After our trips around Punta Balandra near La Paz, we were stoked on the packrafting opportunities in the Sea of Cortez. Our limited time budget meant that a multi-day trip out to some of the large islands near La Paz and Loreto was likely out of the question, so we improvised. The beach we were camped at near Loreto was ideally situated at the northern end of a long peninsula that stretched out into Loreto Bay, curling around to the tiny (and strange) resort "community" of Puerto Escondido. So, with calm winds in the forecast, we woke at sunrise one day, drank some joe, inflated the rafts, and started paddling toward a small island.
Once again, calm and clear water allowed us to observe dozens of species of reef fish from the comfort of our rafts. Which was great because, as we found out later in the day, the water was quite a bit colder here than at Balandra.
Paddling under massive cliffs, we rounded a corner and found a tiny beach tucked away between towering pinnacles. I pulled in for a pee break and discovered the most incredible shell beach I've ever seen. Jillian just so happens to be a shell fanatic, so it was easy to coax her ashore.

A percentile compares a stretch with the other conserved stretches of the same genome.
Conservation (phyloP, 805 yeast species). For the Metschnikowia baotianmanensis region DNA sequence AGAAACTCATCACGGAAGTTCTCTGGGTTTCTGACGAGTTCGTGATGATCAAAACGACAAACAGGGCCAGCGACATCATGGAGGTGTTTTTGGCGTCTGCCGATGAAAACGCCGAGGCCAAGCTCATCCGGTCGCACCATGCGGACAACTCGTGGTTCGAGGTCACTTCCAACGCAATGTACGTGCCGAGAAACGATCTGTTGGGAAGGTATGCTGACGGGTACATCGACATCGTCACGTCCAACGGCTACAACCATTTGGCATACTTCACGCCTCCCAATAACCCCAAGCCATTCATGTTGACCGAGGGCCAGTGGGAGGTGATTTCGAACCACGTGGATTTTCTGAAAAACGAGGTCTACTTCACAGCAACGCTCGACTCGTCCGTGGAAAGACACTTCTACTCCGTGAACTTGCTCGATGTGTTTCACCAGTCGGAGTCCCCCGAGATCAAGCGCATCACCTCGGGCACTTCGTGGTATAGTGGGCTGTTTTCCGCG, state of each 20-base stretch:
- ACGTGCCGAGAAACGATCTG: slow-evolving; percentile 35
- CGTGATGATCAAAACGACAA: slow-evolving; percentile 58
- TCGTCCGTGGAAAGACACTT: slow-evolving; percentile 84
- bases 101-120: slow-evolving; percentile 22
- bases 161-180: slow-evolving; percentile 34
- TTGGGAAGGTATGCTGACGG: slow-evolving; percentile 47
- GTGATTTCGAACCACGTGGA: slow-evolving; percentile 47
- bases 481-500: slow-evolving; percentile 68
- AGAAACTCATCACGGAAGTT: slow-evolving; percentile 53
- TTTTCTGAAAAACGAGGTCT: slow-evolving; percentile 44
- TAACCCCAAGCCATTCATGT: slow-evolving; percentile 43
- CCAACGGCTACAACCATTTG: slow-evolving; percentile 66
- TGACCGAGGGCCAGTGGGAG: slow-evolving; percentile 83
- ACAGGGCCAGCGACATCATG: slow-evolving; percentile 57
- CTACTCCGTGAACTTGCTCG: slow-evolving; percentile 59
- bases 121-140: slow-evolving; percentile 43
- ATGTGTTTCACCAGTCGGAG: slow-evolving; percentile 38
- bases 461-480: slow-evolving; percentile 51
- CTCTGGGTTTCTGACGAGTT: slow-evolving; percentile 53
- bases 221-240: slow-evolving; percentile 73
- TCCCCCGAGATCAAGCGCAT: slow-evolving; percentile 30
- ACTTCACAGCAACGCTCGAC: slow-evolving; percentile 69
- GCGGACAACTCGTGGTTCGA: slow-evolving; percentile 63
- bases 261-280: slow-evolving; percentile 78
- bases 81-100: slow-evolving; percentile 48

Continuing around the peninsula, we saw more fish, more islands, more calm water. A sandy beach near the entrance to Puerto Escondido made for an excellent late-afternoon rest stop. Donning flippers and masks we slipped into the water for a quick swim with the fishes. Instantly we realized this water was considerably colder. I think we lasted about 20 minutes before, in jaw-jattering speak, we agreed to head back to the beach. Jillian , being the grad student, devised a method of laying the sun-baked rocks along her goose-bumped skin to achieve maximum re-warming efficiency.
Marginally comfortable, we climbed back in our rafts and headed into the protected waters of Puerto Escondido, past the moored sailboats from California, Washington, British Columbia. Utilizing a rocky beach at the back of the cove, we portaged back over to the outside of the peninsula and completed our 8-hour loop back to Playa Juncalito and our awaiting camp.